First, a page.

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Helix
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I have had the very same problems the author had with Linux, only with Windows. I have had countless driver crashes and Bluescreen™s, I have had Windows crap itself on updates countless times and every Win10 update they re-order the Settings app. Just recently a mandatory update which you can’t easily roll back as a regular user broke a lot of printers worldwide.

Every operating system is shit, Kev just happens to like the Windows 10 flavour of shite better than the Kubuntu flavour of shite.

[…] sheer number of ways to install applications. I had some that were DEBs, others were Snaps, a couple of Flatpaks and an AppImage to finish it all off.

In Windows, you have app stores like Steam, the Windows Store, Epic Games Launcher, random packages you download from untrusted sources, chocolatey.org. There’s a whole industry just packaging and re-packaging MSIs and similar software distribution methods. I’d say there are just as many package managers on Windows as on Linux.

whether it’s an EXE or an MSI, it’s all the same process. You download the package, click next > next > finish and you’re done.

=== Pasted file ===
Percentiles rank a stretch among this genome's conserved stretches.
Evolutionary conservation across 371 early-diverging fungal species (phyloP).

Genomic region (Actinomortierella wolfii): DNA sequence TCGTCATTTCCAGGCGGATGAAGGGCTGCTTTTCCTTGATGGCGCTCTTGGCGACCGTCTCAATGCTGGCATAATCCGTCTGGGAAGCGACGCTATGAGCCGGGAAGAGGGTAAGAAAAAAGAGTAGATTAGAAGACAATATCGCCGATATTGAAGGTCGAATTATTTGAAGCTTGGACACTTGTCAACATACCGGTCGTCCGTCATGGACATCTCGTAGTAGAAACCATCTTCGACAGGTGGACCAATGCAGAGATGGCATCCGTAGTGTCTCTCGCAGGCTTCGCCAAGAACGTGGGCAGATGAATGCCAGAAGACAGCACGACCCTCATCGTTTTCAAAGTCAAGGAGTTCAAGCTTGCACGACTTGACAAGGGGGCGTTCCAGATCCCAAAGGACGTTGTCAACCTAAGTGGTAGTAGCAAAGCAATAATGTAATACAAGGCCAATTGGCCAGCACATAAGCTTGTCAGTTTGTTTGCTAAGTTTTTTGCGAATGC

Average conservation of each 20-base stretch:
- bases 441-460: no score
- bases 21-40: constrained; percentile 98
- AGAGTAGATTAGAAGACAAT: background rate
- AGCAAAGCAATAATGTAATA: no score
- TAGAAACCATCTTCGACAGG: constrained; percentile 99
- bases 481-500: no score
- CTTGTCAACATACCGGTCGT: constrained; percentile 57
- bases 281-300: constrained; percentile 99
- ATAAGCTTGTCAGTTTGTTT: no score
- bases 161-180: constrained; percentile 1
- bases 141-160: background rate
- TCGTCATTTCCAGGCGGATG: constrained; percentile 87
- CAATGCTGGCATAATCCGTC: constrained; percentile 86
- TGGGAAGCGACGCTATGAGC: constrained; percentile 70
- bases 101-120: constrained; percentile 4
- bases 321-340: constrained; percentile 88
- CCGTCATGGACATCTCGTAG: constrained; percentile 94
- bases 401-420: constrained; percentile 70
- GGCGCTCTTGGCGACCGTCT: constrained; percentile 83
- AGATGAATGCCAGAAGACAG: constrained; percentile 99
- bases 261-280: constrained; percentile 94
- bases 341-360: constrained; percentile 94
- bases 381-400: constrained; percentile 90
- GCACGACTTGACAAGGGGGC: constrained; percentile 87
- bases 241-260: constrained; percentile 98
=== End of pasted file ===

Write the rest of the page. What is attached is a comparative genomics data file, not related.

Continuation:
Not really. Sometimes you have to log in. Sometimes you have to enter some weird key. Sometimes you need to hold your internet connection so the software can phone home. Examples are: Adobe software, Windows itself, Microsoft Office…

I don’t have to waste time troubleshooting a package that isn’t integrating with the system properly, or looks like it’s straight out of 1995 because no theming is applied for some unknown reason.

This happens on Windows, too. Every second app is a browser bundling some JS files sideloaded from an Internet server (e.g. Discord). Then there are pre-Win7 applications in 16 bit which can’t run at all, so you have to use a VM. Then there are applications which remove their theming. Some apply their own (Chrome), some completely disable them. At least in Linux I don’t have to reboot my computer because an app thinks grabbing the whole screen and not allowing Alt+F4 is a good idea.

all the apps that I use on Windows have an update mechanism within them

Dear Lord, how is that a plus point? Do I even have to comment on this? I prefer a single application updating all of my system’s packages. Which doesn’t really happen with flatpaks anymore, but that’s another battlefield. That the author prefers every single program to phone home is just their preference, neither a plus nor a minus point.

Firefox crashing pretty much every time I open it.

Someone fucked up their profile pretty bad. I have never had that happen, the worst problems were when they changed the plugin APIs to WebExtensions and redid the renderer and whatnot. Deleting the profile mostly worked. Firefox is an OS in and of itself, no wonder some weird edge cases crash your Firefox, Kev.